dta_sankey %>%  
  filter(source =='never_smoker' & target == 'current_est_smoker' & step_from == 1  & step_to ==2)  %>% 
##     PERSONID PERSONID_2       source             target step_from step_to
## 1 P000009116 P000009116 never_smoker current_est_smoker         1       2
## 2 P000084125 P000084125 never_smoker current_est_smoker         1       2
## 3 P000124077 P000124077 never_smoker current_est_smoker         1       2
## 4 P000147567 P000147567 never_smoker current_est_smoker         1       2
## 5 P000162806 P000162806 never_smoker current_est_smoker         1       2
## 6 P000177195 P000177195 never_smoker current_est_smoker         1       2

Here we can observe six respondents who were current established smokers at Wave 2 who became former smokers by Wave 3.

dta_sankey %>%  
  filter(source =='current_est_smoker' & target == 'former_est_smoker' & 
           step_from == 2  & step_to ==3)  %>% 
##     PERSONID PERSONID_2             source            target step_from step_to
## 1 P000001441 P000001441 current_est_smoker former_est_smoker         2       3
## 2 P000001710 P000001710 current_est_smoker former_est_smoker         2       3
## 3 P000002507 P000002507 current_est_smoker former_est_smoker         2       3
## 4 P000002531 P000002531 current_est_smoker former_est_smoker         2       3
## 5 P000003118 P000003118 current_est_smoker former_est_smoker         2       3
## 6 P000003641 P000003641 current_est_smoker former_est_smoker         2       3

Note that some smoking transitions are impossible. For example, an established or experimental smoker can never go back to being a never smoker.

dta_sankey %>%  
  filter(source %in% c('current_est_smoker',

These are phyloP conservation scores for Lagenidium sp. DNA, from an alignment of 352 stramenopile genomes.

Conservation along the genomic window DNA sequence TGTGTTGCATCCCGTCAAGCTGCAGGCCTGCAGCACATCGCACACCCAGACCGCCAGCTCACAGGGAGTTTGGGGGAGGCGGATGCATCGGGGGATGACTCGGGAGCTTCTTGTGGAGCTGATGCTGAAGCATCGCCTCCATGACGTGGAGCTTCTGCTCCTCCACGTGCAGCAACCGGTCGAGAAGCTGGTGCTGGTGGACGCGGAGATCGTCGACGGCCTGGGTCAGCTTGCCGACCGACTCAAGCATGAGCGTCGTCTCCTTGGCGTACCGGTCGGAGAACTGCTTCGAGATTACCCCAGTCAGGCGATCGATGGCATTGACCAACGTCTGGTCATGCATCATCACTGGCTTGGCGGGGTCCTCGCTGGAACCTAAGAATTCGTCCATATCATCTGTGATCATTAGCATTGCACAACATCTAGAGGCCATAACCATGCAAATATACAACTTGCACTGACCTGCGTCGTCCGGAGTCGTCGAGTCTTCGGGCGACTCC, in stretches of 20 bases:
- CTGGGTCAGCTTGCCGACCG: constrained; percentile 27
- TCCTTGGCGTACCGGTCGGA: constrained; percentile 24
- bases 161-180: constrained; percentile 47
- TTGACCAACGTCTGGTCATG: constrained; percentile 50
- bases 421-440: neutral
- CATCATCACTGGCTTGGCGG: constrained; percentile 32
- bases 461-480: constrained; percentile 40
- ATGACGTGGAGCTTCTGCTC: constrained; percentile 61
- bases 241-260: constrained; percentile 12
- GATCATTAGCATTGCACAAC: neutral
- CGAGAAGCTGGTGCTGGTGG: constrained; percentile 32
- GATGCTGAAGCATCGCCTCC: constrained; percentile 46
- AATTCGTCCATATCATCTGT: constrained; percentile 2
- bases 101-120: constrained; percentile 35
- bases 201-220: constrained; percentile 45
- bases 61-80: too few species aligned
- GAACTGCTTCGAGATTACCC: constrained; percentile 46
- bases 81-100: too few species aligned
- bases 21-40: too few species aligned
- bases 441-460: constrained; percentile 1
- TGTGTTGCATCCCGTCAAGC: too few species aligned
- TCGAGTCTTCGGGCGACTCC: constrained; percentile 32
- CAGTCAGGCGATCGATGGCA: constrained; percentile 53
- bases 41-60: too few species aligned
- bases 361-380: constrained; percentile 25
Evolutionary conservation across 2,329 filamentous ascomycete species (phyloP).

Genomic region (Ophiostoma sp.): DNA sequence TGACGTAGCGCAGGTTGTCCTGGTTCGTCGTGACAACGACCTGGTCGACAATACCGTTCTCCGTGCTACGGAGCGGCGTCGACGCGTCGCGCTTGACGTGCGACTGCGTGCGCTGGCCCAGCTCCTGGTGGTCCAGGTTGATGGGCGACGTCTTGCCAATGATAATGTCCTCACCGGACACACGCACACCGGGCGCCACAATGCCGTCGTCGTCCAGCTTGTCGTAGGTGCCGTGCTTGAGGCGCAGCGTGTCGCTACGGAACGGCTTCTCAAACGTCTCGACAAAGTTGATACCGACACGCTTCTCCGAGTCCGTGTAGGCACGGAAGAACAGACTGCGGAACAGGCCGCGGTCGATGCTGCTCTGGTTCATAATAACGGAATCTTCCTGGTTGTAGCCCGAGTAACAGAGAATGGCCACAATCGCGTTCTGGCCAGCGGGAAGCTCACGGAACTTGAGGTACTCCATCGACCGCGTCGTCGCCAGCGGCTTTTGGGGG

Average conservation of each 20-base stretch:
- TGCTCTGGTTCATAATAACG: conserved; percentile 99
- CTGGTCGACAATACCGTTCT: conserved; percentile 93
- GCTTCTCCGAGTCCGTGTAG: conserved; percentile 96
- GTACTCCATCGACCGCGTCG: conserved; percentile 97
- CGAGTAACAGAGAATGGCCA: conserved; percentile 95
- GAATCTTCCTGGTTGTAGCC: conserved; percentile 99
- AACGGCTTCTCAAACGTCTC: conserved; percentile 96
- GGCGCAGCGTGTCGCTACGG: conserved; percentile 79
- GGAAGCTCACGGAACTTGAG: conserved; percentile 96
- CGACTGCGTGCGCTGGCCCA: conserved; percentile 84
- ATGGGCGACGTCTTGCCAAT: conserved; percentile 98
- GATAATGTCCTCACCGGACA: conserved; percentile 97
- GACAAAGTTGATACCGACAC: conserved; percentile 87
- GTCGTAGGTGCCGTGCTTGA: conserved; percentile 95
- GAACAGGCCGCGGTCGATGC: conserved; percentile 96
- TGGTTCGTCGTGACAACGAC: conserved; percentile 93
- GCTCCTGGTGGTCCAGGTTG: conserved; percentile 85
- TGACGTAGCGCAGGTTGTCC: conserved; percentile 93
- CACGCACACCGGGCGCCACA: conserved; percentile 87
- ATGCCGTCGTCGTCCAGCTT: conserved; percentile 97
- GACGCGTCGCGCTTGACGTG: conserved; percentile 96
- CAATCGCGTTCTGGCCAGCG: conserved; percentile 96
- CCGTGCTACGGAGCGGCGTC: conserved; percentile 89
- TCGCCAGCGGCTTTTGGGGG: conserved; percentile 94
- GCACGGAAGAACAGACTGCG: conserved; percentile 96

target == 'never_smoker') 
## [1] PERSONID   PERSONID_2 source     target     step_from  step_to   
## <0 rows> (or 0-length row.names)

Furthermore, established smokers can never become experimental smokers again. Once you’ve passed the 100-cigarette threshold, there’s no going back!

dta_sankey %>%  
  filter(source %in% c('current_est_smoker', 'former_est_smoker'),
         target == c('current_exp_smoker', 'former_exp_smoker') )
## [1] PERSONID   PERSONID_2 source     target     step_from  step_to   
## <0 rows> (or 0-length row.names)

However, never smokers can become experimental smokers, and experimental smokers can become established smokers.

dta_sankey %>% 
  filter(source == 'current_exp_smoker', target == 'current_est_smoker') %>% 
##     PERSONID PERSONID_2             source             target step_from step_to
## 1 P000000030 P000000030 current_exp_smoker current_est_smoker         2       3
## 2 P000000176 P000000176 current_exp_smoker current_est_smoker         1       2
## 3 P000001971 P000001971 current_exp_smoker current_est_smoker         1       2
## 4 P000002269 P000002269 current_exp_smoker current_est_smoker         1       2
## 5 P000002507 P000002507 current_exp_smoker current_est_smoker         1       2
## 6 P000002849 P000002849 current_exp_smoker current_est_smoker         1       2

In addition, you can transition back and forth between being a former smoker and current smoker.